ERIC Number: EJ803873
Record Type: Journal
Publication Date: 2005-Jun
Abstractor: As Provided
Reference Count: N/A
Second Language Learning Strategies and Japanese: Does Orthography Make a Difference?
System: An International Journal of Educational Technology and Applied Linguistics, v33 n2 p327-339 Jun 2005
Orthographic languages have not been a major focus for second language learning strategy researchers. Much of the strategy research has focused on English as a second language or English as a foreign language. This is despite the many structural differences, particularly in relation to reading and writing, which might significantly influence patterns of strategy use. Japanese is one orthographic language, which has gained significant popularity as a course of study amongst both university students and high school students, particularly in Australia. Reliable strategy measurement surveys like the Strategy Inventory For Language Learning (SILL, Oxford, S.L. 1990. "Language Learning Strategies: What Every teacher Should Know." Newbury House, Harper and Row, New York) have been used extensively throughout the world for over a decade. However, published studies involving the SILL and learners of Japanese are relatively scarce, and many have involved adaptations to the SILL, to account for structural differences. As a result, a gap exists because of the lack of studies regarding the viability of SILL and orthographic languages. A major aim of this study is to test the relevance of the SILL with a small group of undergraduate learners of English speaking background, learning Japanese in a foreign language learning environment. Utilizing the SILL as a basis, it identifies strategy items related to reading and writing, and analyses the mean scores for these literacy related strategies. The result reveals how these beginning learners of Japanese scored highly on most literacy related strategy items contained in the SILL.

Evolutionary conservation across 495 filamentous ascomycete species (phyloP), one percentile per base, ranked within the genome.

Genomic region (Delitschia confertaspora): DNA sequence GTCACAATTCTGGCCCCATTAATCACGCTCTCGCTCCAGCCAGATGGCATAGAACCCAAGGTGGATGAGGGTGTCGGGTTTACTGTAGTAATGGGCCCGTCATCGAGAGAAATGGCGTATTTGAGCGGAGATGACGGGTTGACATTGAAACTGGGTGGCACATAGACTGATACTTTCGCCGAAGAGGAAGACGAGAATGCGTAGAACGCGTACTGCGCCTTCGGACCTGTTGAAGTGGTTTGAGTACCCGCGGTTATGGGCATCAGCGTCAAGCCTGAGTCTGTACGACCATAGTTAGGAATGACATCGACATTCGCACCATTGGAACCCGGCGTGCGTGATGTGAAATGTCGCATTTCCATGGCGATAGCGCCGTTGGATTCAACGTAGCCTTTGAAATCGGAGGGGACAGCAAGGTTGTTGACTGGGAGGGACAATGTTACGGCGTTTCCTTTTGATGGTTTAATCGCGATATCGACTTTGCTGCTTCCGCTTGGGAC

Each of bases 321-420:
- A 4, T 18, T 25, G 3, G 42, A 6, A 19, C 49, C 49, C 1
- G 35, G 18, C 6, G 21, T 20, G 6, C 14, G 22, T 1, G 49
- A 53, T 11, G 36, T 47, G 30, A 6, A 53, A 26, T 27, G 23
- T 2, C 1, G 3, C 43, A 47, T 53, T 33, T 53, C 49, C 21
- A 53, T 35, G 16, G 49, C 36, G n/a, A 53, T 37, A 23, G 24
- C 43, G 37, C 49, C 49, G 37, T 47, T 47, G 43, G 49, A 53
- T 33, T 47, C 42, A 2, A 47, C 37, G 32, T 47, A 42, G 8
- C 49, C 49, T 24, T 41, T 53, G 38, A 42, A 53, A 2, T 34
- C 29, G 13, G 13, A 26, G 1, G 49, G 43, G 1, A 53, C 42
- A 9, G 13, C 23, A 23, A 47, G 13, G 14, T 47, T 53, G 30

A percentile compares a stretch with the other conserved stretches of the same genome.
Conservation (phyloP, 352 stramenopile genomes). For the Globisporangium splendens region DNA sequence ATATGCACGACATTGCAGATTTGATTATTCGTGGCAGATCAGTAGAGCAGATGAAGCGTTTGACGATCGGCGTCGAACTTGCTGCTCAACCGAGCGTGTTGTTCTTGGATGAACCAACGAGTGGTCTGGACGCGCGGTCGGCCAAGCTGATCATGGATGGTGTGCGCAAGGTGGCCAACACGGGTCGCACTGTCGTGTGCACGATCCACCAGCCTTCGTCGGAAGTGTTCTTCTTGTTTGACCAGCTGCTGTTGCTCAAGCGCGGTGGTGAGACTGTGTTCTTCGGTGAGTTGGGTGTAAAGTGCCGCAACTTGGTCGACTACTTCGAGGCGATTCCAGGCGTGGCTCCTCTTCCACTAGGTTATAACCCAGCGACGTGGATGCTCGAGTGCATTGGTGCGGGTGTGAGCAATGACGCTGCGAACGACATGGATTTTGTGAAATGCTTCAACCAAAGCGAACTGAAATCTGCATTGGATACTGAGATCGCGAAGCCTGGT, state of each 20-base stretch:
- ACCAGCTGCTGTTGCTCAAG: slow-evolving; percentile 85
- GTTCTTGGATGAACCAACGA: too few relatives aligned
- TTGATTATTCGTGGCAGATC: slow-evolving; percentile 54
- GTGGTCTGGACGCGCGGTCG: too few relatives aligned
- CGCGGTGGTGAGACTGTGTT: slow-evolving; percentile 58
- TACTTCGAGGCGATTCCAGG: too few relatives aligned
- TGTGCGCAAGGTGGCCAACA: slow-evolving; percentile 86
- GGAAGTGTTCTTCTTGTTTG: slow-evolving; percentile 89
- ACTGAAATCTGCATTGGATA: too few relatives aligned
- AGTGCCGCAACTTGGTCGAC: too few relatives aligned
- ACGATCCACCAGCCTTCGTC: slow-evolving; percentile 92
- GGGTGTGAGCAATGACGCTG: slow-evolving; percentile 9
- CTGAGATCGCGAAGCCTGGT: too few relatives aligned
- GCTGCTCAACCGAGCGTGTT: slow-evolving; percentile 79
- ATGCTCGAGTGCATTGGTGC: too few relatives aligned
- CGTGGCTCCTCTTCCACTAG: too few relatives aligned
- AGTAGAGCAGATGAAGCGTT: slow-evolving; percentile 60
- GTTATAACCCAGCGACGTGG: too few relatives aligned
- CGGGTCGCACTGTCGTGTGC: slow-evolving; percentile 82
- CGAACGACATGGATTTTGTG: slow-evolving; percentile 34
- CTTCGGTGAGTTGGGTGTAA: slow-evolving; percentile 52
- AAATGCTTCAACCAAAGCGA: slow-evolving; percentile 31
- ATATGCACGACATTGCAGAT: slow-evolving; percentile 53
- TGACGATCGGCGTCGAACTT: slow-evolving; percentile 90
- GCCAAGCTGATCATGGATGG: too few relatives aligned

Descriptors: Japanese, Second Languages, Second Language Learning, Learning Strategies, Measures (Individuals), Undergraduate Students, Reading, Writing (Composition), Foreign Countries
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Publication Type: Journal Articles; Reports - Evaluative
Education Level: Higher Education
Authoring Institution: N/A
Identifiers - Location: Australia
Identifiers - Assessments and Surveys: Strategy Inventory for Language Learning